Here’s an important factor to consider when terminating an employee who has recently complained about alleged discrimination of some sort: If she can show at least a tenuous connection between her complaint (like its timing) and her discharge, she will probably be able to proceed with her lawsuit. Her former employer won’t get the case dismissed at least until discovery has occurred. And that can mean a ton of legal expenses.
Recent case: Vanessa, who is black and worked as a health care coding expert, claimed that a co-worker used a racially offensive term. The co-worker is white.
Vanessa complained to her supervisor, who is also white. The supervisor told Vanessa to “sleep on it,” which she took to mean that she should think twice about raising a fuss. But Vanessa went to HR anyway and complained. She was fired five days later.
She sued, alleging race discrimination. Her former employer argued that the case should be dismissed because at most, Vanessa complained about an isolated co-worker comment. It said that wasn’t enough to show Vanessa was fired on account of her race.
The court determined the case should continue. It said Vanessa should have an opportunity to prove that an employer that tolerated a racial comment and then dissuaded a black employee from complaining might then go ahead and fire her because of her race. The court admitted this was a stretch, but good enough to allow the case to go forward. (Evans-Rhodes v. Northwest Diagnostics Clinic, No. 4:13-cv-01626, SD TX, 2013)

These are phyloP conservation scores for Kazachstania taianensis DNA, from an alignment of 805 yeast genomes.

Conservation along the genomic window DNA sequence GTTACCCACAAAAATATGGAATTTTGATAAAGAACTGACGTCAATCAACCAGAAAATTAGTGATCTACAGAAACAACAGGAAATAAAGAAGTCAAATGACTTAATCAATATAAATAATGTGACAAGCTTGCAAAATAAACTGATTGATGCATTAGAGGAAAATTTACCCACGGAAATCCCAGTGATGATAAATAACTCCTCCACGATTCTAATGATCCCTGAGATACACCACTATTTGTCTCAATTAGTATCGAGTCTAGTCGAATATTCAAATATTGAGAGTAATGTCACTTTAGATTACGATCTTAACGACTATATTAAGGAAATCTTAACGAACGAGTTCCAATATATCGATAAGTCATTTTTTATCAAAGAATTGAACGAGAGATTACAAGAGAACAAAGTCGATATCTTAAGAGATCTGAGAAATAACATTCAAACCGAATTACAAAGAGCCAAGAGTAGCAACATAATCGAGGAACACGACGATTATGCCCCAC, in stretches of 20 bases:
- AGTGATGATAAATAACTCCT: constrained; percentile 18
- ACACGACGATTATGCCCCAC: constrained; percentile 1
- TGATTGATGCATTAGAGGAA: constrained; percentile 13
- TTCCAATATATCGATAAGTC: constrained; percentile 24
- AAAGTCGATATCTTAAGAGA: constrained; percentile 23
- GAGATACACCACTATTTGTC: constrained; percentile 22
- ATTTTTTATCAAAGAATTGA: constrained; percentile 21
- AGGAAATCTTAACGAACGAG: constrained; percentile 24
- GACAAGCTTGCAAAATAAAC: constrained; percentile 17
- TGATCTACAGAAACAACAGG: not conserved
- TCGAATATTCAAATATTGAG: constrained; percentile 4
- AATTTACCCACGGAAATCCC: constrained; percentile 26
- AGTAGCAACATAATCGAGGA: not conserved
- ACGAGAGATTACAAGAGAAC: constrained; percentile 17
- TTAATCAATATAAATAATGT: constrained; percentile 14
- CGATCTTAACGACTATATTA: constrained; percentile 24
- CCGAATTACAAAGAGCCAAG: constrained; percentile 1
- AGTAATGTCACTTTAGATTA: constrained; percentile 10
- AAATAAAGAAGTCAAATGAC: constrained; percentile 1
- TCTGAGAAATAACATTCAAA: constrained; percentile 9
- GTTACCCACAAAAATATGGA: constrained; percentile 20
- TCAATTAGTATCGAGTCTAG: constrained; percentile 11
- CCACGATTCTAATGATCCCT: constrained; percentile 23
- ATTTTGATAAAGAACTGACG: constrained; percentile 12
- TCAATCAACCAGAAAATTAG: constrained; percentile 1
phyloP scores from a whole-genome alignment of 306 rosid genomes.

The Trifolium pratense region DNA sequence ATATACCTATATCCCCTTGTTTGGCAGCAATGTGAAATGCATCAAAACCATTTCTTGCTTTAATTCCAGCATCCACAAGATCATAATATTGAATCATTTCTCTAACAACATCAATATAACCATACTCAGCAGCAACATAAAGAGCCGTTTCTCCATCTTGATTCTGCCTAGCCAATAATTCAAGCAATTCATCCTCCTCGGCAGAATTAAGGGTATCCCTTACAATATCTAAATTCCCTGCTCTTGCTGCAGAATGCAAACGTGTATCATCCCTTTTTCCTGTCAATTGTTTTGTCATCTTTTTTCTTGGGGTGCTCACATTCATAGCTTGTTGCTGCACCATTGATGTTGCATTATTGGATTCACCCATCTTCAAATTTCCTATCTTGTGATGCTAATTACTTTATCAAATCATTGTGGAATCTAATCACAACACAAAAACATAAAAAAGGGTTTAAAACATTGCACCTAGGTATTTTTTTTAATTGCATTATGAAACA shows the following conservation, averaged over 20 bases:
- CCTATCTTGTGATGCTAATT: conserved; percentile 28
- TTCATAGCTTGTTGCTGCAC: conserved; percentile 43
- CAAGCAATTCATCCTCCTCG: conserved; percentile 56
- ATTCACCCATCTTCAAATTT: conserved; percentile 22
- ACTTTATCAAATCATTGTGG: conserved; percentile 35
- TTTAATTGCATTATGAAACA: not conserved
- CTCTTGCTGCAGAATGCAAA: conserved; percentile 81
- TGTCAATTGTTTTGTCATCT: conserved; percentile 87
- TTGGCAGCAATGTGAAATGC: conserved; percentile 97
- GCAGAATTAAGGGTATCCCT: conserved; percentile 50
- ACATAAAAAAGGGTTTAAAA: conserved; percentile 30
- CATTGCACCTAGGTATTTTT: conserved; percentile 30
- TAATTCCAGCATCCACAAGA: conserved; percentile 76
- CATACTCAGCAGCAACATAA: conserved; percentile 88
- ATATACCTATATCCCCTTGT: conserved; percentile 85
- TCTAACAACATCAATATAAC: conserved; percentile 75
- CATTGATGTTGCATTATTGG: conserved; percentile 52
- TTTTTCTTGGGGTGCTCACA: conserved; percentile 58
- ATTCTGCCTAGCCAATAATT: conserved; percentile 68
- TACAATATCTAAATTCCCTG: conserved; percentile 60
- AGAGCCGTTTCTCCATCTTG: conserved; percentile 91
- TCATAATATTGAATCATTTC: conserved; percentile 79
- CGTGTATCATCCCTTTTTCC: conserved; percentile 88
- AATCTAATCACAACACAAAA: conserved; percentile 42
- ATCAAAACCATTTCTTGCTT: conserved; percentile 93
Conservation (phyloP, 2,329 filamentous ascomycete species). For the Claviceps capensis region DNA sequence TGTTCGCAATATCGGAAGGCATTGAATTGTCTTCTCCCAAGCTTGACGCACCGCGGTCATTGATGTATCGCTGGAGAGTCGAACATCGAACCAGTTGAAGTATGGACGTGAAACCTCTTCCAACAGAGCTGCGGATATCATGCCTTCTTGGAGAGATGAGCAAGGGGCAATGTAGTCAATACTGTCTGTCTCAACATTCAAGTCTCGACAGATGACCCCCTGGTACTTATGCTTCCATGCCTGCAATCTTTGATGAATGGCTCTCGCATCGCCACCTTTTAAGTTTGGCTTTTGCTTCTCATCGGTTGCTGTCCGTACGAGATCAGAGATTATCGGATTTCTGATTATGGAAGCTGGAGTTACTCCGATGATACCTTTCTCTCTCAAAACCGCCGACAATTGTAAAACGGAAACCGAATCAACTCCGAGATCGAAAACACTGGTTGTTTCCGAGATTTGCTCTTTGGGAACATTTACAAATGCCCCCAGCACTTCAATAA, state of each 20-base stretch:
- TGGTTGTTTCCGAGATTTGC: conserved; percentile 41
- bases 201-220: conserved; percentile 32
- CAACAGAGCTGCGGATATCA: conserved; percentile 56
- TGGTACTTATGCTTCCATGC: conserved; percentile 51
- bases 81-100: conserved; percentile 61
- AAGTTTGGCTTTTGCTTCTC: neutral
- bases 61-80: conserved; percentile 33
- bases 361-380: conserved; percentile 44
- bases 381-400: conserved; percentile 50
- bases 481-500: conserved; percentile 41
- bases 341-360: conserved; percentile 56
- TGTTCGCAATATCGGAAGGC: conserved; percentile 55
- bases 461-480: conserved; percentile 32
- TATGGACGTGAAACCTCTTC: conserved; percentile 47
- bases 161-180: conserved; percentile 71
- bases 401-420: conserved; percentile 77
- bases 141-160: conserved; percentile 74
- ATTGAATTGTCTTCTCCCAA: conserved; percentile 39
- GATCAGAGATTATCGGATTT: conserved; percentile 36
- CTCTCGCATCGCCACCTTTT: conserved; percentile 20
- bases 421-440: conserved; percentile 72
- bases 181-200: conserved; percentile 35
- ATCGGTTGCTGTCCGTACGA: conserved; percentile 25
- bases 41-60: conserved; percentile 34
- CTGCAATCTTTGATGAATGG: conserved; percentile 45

Final note: What should the employer have done? At the very least, it should have carefully investigated Vanessa’s discrimination complaint.
Advice: Don’t fire complainants unless you are absolutely sure you have rock-solid reasons for doing so—reasons completely unrelated to the complaint.
- Federal government employer? You are liable for interest on back pay if you discriminate
- East Texas inspector files reverse discrimination suit
- EEOC sends message with new guidelines on race, color bias
- Review anti-discrimination practices to make sure they cover contract employees, too
- Make sure your handbook includes a disclaimer—And that employees sign it